The sunny weather this week has been such a nice spring surprise following so many days of relentless rain! The past couple of days have been so pretty and pleasant, and I can’t help but want to spend all of my time outdoors. Luckily I have – I’ve been taking a photography class this week, and every day we get outside for a bit to shoot around Union Square. It has been such a nice change of pace!
Apart from the countless street performers, Hare Krishna worshipers and chess players, Union Square is also home to a fantastic farmers’ market open 4 days a week. I love visiting all of the farmers’ markets throughout the city during this time of year to check out all of the new varieties of fruits and veggies, making their way out of winter hibernation. I’ve started seeing rhubarb, peaches and cherries, and I couldn’t be more thrilled (to start baking!!).
Even though rhubarb is technically a vegetable, the bright pink and green stalks are usually cooked with sugar and prepared like a fruit in pies, tarts and countless other recipes. I tend to follow this trend and stick it in desserts, and here I’ve stuck it in a rustic cake with plenty of sugar and crunchy almonds.
Discovering rhubarb at the local farmers’ markets this season also coincided with my discovery of another new “Barb” around the city – conception artist Barbara Kruger’s new installation at the High Line. Kruger is an appropriation artist, who along with her contemporaries like Jenny Holzer, Richard Prince and Laurie Simmons, started creating art using images borrowed from mass media and advertising. Their work encouraged a discourse about issues relating to the perception and power of images and representation. A former graphic designer at Conde Nast, Kruger’s work critiqued the overwhelming consumerism affecting society, and our interaction with advertisers who may or may not have our best interests in mind.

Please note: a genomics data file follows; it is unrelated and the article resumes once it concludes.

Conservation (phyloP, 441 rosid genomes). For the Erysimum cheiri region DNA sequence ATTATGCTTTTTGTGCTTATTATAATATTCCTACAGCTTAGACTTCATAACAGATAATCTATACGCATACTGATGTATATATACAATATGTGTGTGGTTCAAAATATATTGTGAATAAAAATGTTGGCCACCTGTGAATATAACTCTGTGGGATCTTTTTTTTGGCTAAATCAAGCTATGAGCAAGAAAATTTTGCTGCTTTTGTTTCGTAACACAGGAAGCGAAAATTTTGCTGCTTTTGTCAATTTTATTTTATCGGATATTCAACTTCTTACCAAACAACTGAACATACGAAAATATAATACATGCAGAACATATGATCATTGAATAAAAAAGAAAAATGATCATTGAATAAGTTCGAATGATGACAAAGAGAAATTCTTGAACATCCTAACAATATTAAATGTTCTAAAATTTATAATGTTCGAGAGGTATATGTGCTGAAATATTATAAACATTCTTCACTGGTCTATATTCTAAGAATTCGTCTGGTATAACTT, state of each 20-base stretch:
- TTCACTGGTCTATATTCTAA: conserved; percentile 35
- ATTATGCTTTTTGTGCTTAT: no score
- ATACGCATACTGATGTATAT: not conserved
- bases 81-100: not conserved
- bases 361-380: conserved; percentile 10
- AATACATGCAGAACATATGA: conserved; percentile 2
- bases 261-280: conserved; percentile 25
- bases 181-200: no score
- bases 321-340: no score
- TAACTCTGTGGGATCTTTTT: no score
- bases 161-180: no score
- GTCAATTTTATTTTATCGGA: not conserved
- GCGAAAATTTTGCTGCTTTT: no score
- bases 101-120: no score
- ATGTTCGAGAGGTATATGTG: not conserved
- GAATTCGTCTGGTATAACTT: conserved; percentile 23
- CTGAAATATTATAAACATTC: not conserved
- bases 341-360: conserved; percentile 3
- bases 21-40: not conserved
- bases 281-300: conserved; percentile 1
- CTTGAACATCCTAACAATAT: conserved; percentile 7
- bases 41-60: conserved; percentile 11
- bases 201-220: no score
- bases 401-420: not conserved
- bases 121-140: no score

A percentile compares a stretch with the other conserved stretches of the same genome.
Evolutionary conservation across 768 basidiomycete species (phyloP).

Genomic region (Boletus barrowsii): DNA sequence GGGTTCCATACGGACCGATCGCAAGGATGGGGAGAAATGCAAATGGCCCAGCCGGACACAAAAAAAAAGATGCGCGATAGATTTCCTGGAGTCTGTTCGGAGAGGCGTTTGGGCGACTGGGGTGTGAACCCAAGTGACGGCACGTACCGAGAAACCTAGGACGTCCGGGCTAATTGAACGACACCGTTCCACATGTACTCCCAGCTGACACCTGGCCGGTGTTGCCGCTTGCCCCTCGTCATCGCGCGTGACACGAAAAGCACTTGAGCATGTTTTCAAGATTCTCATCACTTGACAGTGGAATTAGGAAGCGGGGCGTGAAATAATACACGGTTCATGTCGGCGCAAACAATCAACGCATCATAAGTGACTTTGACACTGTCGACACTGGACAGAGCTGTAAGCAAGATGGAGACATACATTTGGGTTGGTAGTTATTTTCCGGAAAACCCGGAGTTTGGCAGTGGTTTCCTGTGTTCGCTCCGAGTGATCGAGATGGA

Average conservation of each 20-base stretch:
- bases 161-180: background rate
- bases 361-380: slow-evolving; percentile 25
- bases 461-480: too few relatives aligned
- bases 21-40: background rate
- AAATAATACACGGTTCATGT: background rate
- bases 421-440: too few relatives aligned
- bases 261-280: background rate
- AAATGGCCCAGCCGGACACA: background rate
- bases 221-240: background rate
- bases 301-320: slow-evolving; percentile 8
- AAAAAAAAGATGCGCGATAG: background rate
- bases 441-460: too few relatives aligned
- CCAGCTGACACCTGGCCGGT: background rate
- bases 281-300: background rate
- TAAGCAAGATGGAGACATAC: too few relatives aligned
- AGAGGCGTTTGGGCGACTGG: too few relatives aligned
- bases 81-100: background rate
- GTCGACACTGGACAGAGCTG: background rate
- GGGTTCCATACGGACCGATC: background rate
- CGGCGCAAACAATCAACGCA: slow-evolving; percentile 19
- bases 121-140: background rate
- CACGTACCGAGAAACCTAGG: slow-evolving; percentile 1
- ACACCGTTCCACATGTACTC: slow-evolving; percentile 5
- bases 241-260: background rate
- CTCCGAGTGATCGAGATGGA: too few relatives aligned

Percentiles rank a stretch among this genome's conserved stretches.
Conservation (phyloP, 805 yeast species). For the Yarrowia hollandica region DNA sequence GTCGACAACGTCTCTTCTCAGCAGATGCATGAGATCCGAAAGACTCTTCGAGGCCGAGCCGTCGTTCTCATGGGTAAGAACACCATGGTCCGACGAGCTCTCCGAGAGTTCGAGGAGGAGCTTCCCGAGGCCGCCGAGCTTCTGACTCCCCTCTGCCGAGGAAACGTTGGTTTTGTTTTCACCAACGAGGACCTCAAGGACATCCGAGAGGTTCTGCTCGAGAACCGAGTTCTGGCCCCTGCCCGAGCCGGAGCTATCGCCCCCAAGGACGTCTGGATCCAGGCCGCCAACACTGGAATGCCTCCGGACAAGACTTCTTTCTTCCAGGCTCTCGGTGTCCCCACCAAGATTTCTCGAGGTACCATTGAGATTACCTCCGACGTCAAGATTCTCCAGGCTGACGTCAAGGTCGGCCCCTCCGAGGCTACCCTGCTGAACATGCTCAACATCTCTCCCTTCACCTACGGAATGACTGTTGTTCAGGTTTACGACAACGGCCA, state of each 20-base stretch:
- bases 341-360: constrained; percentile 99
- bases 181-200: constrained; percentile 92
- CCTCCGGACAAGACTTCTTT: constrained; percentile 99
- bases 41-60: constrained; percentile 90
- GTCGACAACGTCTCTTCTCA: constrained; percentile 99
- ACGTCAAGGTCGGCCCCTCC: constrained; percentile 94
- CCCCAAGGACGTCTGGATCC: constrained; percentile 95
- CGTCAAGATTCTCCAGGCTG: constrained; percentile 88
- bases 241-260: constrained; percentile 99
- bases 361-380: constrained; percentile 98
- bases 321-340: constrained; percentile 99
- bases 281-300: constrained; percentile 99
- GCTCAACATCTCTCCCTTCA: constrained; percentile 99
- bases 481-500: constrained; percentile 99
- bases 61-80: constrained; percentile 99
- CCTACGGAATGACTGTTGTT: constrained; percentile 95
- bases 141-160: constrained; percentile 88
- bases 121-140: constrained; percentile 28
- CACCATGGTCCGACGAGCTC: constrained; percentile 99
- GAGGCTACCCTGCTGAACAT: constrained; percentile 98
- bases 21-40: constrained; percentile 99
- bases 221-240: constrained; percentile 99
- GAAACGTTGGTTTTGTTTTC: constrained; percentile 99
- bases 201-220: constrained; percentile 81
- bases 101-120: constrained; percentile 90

Most of Kruger’s work consists of black and white photographs overlaid with directive captions in basic fonts like Helvetica and Futura. Her current piece at the High Line is a large black, white and red hand-painted mural (painted by a professional sign company in New York) that reads: “BLIND IDEALISM IS REACTIONARY SCARY DEADLY.” The text is an adaption of a quote from Afro-Caribbean philosopher and psychiatrist Frantz Fanon (1925-1961), whose life work was centered around the human, social and cultural consequences of decolonization. Kruger has used this quote in a several of her works, and interprets it to mean “how we are to one another” within “the days and nights that construct us.”
The work is part of the High Line’s public art project, and is on view until March 31, 2017. Go see it during this nice weather! Even better if you plan a High Line picnic and bring along some of this cake!
Recipe adapted from Bon Appetit
Featured art: Barbara Kruger, Untitled (Blind Idealism Is…), 2016, mixed media